Double or Nothing

I write about two Chinas. You could say I’m seeing double.

Sometimes I write about the real China for this blog. That is to say, I express my opinion about current affairs as I see them from a distance through the lens of media reports. It’s very possible that the China I write of does not exist in any one’s mind other than my own. I don’t worry about that.

The China I fret about is in my fiction. I try to build the historical stage ⏤ Shanghai on the eve of the 2nd Sino-Japanese War or in the aftermath of the Communist Revolution ⏤ as accurately as I can. I try to make my characters walk and talk, love and lose like the people you might have seen on the street. But, in truth, it’s all a roll of the dice. A gamble that my imagination is up to the task.

To improve my odds, I shore up my understanding of Chinese history, culture and its peoples with books about China and works written by Chinese authors. Two, in particular, come to mind today. Yan Lianke is my age and based in Beijing. Jiayang Fan could be our daughter, living in New York City.

Double speak

Yan Lianke is a gambling man. To escape life in the Henan countryside, Yan joined the Chinese army in the late 1970s. From there, he went on to become a propaganda writer, a journalist for state media and now one of China’s best-known writers. He lives on the proverbial double-edged sword.

Yan Lianke
Yan Lianke

Some of his most famous novels are banned, but others can be bought online […] His essays, often fiercely political, get deleted from the web and then pop up on other blogs later, as China’s literati evade the whack-a-mole of the censors.

Yuan Yang, “Lunch with the FT Yan Lianke” in The Financial Times, 4/5 Apr 2020

For his interview with The Financial Times, Yan must search for a secluded spot in a crowded park to avoid the government snitches.

Yet, in a lecture to students at the Hong Kong University of Science and Technology, he preaches bravery. He exhorts them to emulate the physician who first reported a strange new flu circulating in his hospital in Wuhan. Yan writes, If we can’t be whistleblowers like Li Wenliang, then let us become those who can hear the whistle.

To his creative writing students at Renmin University in Beijing, Yan offers a less ambitious message. He knows that most if not all of them will end up working for the state media or the government. At least don’t write lies, he urges.

With his own children, Yan drops all pretense of courage. They don’t need to say anything out loud.

Yan calls this generation obedient children. They were born after the Tiananmen Massacre. They have no rebellious spirit. The State tells them what to do and how to think and they comply.


In 1986, Jiayang Fan’s father was sent by the Chinese government to study biology at Harvard. To join him in order to reunite the family seemed like an obvious thing to do. Yet in Chongqing in 1992, this was an act of disloyalty to China. And so Fan and her mother had to hide their plans to leave.

Double portrait: Jiayang Fan and her mother
Jiayang Fan and her mother

Innocent questions were just as likely to be perilous trip wires. Before answering, I watched my mother’s eyes for instruction and waited for her gaze to guide me. When I solemnly shook my head, I felt myself not to be lying, exactly, but deflecting bodily harm.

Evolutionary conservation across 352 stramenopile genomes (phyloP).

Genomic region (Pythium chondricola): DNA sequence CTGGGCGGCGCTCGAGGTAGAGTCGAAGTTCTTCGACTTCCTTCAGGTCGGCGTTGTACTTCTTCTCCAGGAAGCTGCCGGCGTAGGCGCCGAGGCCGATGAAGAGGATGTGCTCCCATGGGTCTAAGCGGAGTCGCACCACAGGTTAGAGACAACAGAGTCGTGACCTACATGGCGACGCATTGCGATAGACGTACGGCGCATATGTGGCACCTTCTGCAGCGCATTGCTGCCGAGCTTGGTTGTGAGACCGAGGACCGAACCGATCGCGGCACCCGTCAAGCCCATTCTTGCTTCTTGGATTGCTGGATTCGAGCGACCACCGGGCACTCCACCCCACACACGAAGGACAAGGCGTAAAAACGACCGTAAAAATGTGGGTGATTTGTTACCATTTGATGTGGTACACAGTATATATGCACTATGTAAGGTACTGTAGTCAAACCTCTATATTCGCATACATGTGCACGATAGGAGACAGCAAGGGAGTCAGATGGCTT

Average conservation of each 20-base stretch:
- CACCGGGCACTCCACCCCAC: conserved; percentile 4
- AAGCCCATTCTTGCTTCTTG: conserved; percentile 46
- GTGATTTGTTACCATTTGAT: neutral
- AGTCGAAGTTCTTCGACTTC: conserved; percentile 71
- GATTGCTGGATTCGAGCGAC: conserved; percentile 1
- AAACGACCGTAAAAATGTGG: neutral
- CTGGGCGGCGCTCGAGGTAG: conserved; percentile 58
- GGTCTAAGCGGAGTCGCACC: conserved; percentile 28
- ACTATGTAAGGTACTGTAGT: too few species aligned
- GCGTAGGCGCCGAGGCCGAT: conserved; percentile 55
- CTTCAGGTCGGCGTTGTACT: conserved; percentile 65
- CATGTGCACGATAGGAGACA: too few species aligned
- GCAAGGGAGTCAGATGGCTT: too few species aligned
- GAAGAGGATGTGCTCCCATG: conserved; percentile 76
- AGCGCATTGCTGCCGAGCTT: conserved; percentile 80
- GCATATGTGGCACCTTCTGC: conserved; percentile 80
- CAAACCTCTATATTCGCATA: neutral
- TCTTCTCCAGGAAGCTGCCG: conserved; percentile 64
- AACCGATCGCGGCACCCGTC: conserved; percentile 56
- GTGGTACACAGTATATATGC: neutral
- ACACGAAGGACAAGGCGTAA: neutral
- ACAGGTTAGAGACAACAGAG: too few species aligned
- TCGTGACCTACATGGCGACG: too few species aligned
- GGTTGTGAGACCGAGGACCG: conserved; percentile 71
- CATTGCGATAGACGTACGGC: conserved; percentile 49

Jiayang Fan, “Motherland” in The New Yorker, 14 Sept 2020

Fan calls her childhood reflex: doublethink. It proves to be a useful skill when, in 1992, she and her mother arrive in America and the father abandons them. Fan’s mother, a trained physician, becomes a housekeeper in Greenwich, Connecticut, so that her daughter can attend elite schools. Fan carves herself into a Chinese half and an American half. She writes, uncertainty is the country where I most belong.

Today, Fan is a staff writer for The New Yorker. When she’s not writing, she attends to the 24/7 needs of her mother, now an ALS patient in the middle of a pandemic.

Foreign speak

When Yan was Fan’s age, foreign speak was the term reserved for all languages other than Chinese and Russian. Yan speaks no English. Fan is fluent in the native tongue of her mother country and her adopted one, too.

Fan’s childhood dream was to write the Great American Novel. Yan admires Chinese diaspora writers like the Chinese-American author, Yiyun Li, but he also believes: if they want to write about China, they are too far removed from it.

For some time now, it’s felt safer to write about China while standing outside its borders. Then the National Security Law was promulgated in Hong Kong last summer. It’s a real piece of work. You can use it to declare a protest that was legal in June 2019 to be illegal in October 2020. Or to criminalize statements made by a US citizen on US soil in accordance with US laws.

When a little fish like me sees spikes in reader views for blog posts critical of China, I have to worry about the 50-cent army. Fan’s mother worries, too.

Whenever I inform her that I am travelling to report on China, as I did last year when I went to cover the Hong Kong protests, she laboriously blinks out the message “donot gainst china.” This is what my mother has blinked out with growing intensity since Donald Trump started talking about “the Chinese virus.”

Fan ignores her mother. I choose to disregard Yan. Yes, I am an American Born Chinese. My fictional China is a country of memories, my own and those borrowed. I am its sole inhabitant. As ruler, I name the beasts, the rivers, the colors of the rainbow. As servant, I listen for a far-off whistle.